This tall slender backed chair is by Hector Guimard and dates back to 1908, the height of the Art Nouveau movement.  It is from a suite of dining room furniture originally used in the Paris home Hector Guimard designed in 1909 to share with his new wife, Adeline Oppenheim. Throughout his career Guimard was interested in creating “Gesamtkunstwerks” or total works of art where a building’s exterior, interior details, furnishings and décor all melded into a quiet harmony; this house is considered one of his most comprehensive expressions of Art Nouveau style. The form of the chair is representative of Art Nouveau with piercing at the sides of the crest rail where handle-like openings are formed, and at the sides of the seat back. The chair rests on four slender, tapered legs with a slight knee, but without the cyma curve that forms the cabriolet leg commonly seen on earlier furniture like the Queen Anne chair. The back splat and seat are covered in tan leather upholstery secured at the edges with circular and lozenge-shaped brass nails.

At the turn of the twentieth century Hector Guimard was a leader of the French Art Nouveau movement designing houses, hotels, furniture and most famously the entrance gates of the Paris Metropolitain (subway). The free form curvilinear style, complete with sweeping whiplash curves, is indicative of his style.  Guimard also incorporated floral and foliate elements of Art Nouveau design, as well as elements from the zoological world like insects and batwings. On this chair decorative elements including lilies carved on the crest rail and on the side rails, and batwings carvedon the top of the back splat, under the crest rail, and adjacent to the piercings. Guimard’s earlier preference for mahogany and other dark woods evolved into one for lighter fruit woods like the pearwood used here.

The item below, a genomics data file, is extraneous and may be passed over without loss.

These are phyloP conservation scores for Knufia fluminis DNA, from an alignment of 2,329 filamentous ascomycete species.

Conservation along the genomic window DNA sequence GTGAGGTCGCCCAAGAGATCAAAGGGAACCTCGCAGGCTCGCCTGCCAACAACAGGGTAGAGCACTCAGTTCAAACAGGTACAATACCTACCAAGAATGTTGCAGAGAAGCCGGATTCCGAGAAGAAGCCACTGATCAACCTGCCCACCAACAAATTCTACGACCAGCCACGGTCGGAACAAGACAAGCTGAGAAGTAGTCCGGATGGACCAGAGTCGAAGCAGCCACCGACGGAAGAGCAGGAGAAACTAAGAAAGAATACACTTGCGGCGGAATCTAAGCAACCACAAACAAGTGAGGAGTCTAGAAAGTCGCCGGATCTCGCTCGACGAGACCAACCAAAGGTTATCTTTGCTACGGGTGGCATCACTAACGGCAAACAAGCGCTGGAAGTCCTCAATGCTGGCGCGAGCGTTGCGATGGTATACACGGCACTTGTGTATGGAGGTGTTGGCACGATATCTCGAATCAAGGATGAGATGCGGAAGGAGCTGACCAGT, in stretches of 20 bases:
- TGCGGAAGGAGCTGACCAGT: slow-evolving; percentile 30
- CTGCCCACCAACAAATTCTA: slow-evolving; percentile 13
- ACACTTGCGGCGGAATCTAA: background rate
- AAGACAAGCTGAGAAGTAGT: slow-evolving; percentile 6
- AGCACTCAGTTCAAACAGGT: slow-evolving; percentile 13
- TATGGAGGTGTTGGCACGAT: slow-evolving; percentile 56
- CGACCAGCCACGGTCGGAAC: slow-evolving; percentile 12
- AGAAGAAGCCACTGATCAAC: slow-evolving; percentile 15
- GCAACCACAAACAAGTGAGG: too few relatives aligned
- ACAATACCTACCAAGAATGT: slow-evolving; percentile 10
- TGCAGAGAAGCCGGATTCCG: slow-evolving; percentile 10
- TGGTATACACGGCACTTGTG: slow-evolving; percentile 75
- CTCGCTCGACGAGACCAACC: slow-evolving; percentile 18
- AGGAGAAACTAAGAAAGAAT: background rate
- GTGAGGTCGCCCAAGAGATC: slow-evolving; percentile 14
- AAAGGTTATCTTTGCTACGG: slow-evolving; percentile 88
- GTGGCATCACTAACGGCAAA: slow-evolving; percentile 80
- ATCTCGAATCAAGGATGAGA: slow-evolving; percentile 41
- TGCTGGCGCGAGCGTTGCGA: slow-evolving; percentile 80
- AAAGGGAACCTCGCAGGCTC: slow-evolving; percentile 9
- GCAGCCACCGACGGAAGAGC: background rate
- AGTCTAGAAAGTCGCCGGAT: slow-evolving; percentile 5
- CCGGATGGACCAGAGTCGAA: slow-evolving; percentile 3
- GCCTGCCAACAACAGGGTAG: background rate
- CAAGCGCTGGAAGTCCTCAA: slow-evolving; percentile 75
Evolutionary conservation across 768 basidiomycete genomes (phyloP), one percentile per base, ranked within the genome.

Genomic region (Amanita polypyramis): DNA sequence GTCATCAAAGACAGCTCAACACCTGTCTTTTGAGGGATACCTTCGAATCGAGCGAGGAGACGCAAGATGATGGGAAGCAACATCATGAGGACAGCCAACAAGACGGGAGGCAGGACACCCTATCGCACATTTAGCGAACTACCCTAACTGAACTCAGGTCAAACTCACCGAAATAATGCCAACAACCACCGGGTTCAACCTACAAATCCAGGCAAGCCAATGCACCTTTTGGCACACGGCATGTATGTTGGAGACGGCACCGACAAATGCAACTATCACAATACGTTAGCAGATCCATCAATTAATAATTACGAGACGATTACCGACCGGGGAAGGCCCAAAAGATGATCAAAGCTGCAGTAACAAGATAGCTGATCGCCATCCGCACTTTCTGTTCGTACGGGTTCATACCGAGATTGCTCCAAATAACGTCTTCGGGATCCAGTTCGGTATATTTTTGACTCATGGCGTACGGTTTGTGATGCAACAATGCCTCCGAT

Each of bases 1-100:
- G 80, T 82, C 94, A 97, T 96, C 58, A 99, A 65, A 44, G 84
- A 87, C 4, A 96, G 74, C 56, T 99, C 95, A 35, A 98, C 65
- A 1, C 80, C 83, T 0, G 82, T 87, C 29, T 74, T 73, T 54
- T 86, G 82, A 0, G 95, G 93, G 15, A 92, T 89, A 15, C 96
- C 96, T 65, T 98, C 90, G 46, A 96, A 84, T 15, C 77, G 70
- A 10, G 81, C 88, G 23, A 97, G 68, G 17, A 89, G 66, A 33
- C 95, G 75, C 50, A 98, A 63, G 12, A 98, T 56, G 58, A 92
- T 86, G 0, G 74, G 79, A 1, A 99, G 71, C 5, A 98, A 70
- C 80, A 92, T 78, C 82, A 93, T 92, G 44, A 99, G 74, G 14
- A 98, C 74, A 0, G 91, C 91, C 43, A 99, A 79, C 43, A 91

In creating a world of quiet harmony, Guimard can be compared to American architect and designer Frank Lloyd Wright, who worked at the same time, and who also imposed control of the built environment by creating all of the elements of the design. While Wright chose his own mix of sources in a style more generally associated with the arts and crafts movement, Guimard’s organic Art Nouveau fluidity shows him to be at the forefront of French design thinking in the early 1900s.

Susan Teichman is a design historian who specializes in the architectural history of Moorish Revival synagogues and jewelry.

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